Purchasing Tools Together

6 Steps for Success

When several families pool resources together, they’ll find many a tool affordable that was previously beyond their means. However, its important to have good communication before jumping in! Clear parameters offer less opportunity for ‘issues’ to arise!

Extreme though it may be, its a wise to write up the group’s agreements for the purchase, maintenance and care of the item, along with consequences if one member fails to fulfill their duty. Today we are using the example of a rototiller. Outlined below are suggestions that ought to be discussed, researched and set up before agreeing to make a purchase!


  1. What will the tiller be used for at each home? Is it for working large pieces of land or small gardens? Discuss this before stepping in further! Perhaps one person needs a tractor and disc instead of a tiller!

  2. When buying with another adult (or two), each one ought to talk to an informed third person about brands, prices and durability, coming to agreement before purchasing.

  3. Outline the below for each family before the buy is made!

    1. buying cost (+ tax)

    2. maintenance costs (some tools have expensive replacement parts!)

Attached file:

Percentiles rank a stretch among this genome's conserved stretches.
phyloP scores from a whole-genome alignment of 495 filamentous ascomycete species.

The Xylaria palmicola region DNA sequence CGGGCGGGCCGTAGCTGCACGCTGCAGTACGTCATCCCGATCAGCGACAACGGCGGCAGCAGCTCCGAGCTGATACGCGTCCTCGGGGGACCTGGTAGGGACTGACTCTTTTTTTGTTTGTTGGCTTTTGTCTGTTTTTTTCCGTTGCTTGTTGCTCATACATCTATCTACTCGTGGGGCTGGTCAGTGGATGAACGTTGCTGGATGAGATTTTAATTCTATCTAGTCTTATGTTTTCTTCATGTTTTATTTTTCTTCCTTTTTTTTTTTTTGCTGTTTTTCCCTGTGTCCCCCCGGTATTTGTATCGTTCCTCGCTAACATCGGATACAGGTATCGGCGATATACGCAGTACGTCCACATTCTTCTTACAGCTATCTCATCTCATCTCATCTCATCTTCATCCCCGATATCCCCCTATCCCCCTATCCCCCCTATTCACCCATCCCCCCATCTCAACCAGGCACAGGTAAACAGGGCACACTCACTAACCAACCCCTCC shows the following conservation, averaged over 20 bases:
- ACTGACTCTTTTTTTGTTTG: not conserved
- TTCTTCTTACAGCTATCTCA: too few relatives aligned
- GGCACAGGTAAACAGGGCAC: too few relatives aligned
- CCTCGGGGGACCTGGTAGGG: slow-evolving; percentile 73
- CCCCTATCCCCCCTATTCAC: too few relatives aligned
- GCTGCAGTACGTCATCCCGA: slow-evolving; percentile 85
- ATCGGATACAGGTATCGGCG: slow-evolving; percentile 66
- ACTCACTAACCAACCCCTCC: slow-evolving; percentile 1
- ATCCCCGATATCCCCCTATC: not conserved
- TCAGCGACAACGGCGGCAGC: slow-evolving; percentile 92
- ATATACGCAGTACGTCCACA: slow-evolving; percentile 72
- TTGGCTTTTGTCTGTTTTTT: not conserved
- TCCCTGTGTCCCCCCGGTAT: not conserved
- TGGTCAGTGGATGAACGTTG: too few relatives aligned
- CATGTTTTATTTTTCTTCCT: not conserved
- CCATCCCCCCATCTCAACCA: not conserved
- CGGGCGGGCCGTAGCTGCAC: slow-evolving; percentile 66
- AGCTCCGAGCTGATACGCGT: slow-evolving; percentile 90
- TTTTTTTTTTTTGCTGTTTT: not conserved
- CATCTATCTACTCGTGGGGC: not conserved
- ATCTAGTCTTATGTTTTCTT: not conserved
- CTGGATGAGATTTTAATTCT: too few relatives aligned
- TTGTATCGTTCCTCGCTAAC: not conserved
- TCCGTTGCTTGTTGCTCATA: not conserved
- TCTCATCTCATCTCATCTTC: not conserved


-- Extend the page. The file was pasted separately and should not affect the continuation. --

3. plan of action for mechanical issues (personal work from within the group or taking it in)

    4. Plan of care for equipment which could include

    • a) re-fueling after use

    • b) storing indoors if rain or snow come your way

    • c) clearing the blades of twine or string when finished

    • d) lending policy: can outsiders use the machine? If mechanical issues arise for outside, who covers the cost?

    • e) when machine breaks down does everyone contribute $ or is it the responsibility of the one who had the machine at the time of the breakdown?

  1. Clearly discuss the consequences if one family fails to carry through on their part (a small fee for the maintenance of the machine can be a good idea)

  1. Booking: set up a system so everyone knows where the tools is and also when each person has access to it

  2. Out-of-season storage: decide who will store the tool. Be sure to keep the tool in a secure environment where its life is preserved through good care